First of all, place a good draining layer made of gravel, earthenware or expanded clay on the bottom. We can then create a layer with a good pelleted flour manure. This will be separated from the roots of the plant by some abundant handful of soil. Once the specimen has been positioned at the right height (a little white of the bulb must be seen from the ground) the surface can be compacted.


To have beautiful plants it is necessary first of all to carry out a good fertilization of the bottom using an organic soil conditioner. Very good is the bovine or equine manure. An excellent alternative is ground lupins. The administration of good quantities of nitrogen and phosphorus, which is even more important, however, is indispensable for good growth and rooting, although it is necessary to distribute a fertilizer with a high potassium content. This significantly affects the production of aromatic oil.


The collection of the aerial part can be carried out at any time and is beneficial as it stimulates the growth of the plant.
Instead, bulbous tufts should be taken when they reach a good size. Usually one to two centimeters in diameter is sufficient. They can be withdrawn by carefully inserting a sharp blade and separating the parts (possibly with the help of a small pitchfork).


The simplest method to multiply this plant is undoubtedly the division of the head.
Take a ripe head and cut the leaves leaving it around 25 cm long.
You can then proceed by dividing each head and eliminating the outer leaves (brown) for each one. This operation will expose the new side radicles more. The operation should preferably be carried out at the beginning of the vegetative period. Seed reproduction is not recommended.


In addition to the culinary use of the roots, citronella is in great demand for the essential oil that is extracted from it and that finds many different uses. It is used in the cosmetic industry to perfume soaps and ointments. Very useful also for aromatherapy. In the pharmaceutical field it is valuable for its antiseptic, pain-relieving and stimulating properties. The oil is a very effective repellent against mosquitoes and insects. It is then inserted into candles and specific preparations for this purpose. Recently some universities have discovered and are experimenting with some of its anticancer properties. In particular, it appears to be capable of causing cancer cells to die.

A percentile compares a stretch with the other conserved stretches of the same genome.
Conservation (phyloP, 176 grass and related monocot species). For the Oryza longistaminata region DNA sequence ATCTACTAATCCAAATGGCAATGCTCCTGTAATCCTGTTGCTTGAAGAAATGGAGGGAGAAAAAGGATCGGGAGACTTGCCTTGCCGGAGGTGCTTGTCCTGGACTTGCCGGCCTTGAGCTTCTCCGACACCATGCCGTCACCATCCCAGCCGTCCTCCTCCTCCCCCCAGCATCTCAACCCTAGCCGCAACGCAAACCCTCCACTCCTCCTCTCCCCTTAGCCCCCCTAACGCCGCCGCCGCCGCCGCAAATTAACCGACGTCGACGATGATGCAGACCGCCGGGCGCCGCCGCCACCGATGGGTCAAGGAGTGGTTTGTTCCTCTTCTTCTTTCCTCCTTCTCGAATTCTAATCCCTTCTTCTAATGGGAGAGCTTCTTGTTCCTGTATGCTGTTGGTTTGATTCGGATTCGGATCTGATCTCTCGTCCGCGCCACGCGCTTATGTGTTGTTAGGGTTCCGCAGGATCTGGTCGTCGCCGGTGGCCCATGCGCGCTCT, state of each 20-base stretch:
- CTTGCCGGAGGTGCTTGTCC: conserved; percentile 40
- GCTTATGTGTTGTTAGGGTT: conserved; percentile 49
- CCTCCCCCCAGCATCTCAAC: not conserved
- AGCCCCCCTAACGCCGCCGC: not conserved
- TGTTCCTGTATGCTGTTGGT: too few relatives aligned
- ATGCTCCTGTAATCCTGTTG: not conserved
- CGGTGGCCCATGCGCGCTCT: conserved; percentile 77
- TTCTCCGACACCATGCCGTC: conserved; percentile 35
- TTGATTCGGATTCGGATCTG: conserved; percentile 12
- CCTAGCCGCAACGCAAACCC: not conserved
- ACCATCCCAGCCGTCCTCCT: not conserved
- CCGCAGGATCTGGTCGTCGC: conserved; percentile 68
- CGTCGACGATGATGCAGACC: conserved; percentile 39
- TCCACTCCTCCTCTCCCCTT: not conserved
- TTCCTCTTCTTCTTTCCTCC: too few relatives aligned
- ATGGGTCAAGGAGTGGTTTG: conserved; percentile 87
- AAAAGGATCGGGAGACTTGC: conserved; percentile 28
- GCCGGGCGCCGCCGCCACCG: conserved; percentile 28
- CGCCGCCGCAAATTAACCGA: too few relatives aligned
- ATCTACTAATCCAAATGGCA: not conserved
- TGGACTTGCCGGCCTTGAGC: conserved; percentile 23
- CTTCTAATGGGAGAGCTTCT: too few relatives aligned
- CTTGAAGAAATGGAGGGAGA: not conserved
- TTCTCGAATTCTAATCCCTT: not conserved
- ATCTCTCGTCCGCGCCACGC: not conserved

Citronella: RECIPES

Aromatic base for oriental dishes (pasta, chicken, rice, soups)
- Some lemongras bulb
- Spring onion also using a little green part
- Garlic
- Fresh or powdered ginger
- Chili peppers (sweet or spicy according to our tastes)
- Salt
- Lemon or lime juice
- Sesame oil (or sunflower oil)
Clean all the ingredients well. Remove (if you want) the seeds from the peppers. Insert in a kitchen mixer and chop until a homogeneous base is obtained.
We can use it either as a sauce at the beginning of the preparations in the wok or adding it at the end of cooking.
Oriental Noodles
- sesame or sunflower oil
- onion
- lemongras, ginger, coriander, curry, garlic, chilli, cumin
- coconut milk
- vegetable broth
- noodles
Fry the onion and when it is soft and golden add the spices and finally the lemongras. Salt and pepper. Then add the coconut milk and the broth. Allow to shrink.
Put the noodles in a bowl with hot water until they have become soft. Then sauté in a pan with sesame oil and season with the previously prepared mixture and a few drops of toasted sesame oil.
Thames with lemongras
- 2 tufts of lemongras
- A piece of cinnamon
- Honey or sugar
- A sachet of tea
- Juice of half a lime
Clean the lemongras well and remove the base. Beat it to make it softer and cut it into small pieces. Put it in a cup with cinnamon, sugar and the tea bag. Pour hot water and wait for it to turn golden (about 5 minutes). Strain and add the lime juice.
In the absence of the fresh head, dry citronella can also be used, but the taste will be less intense.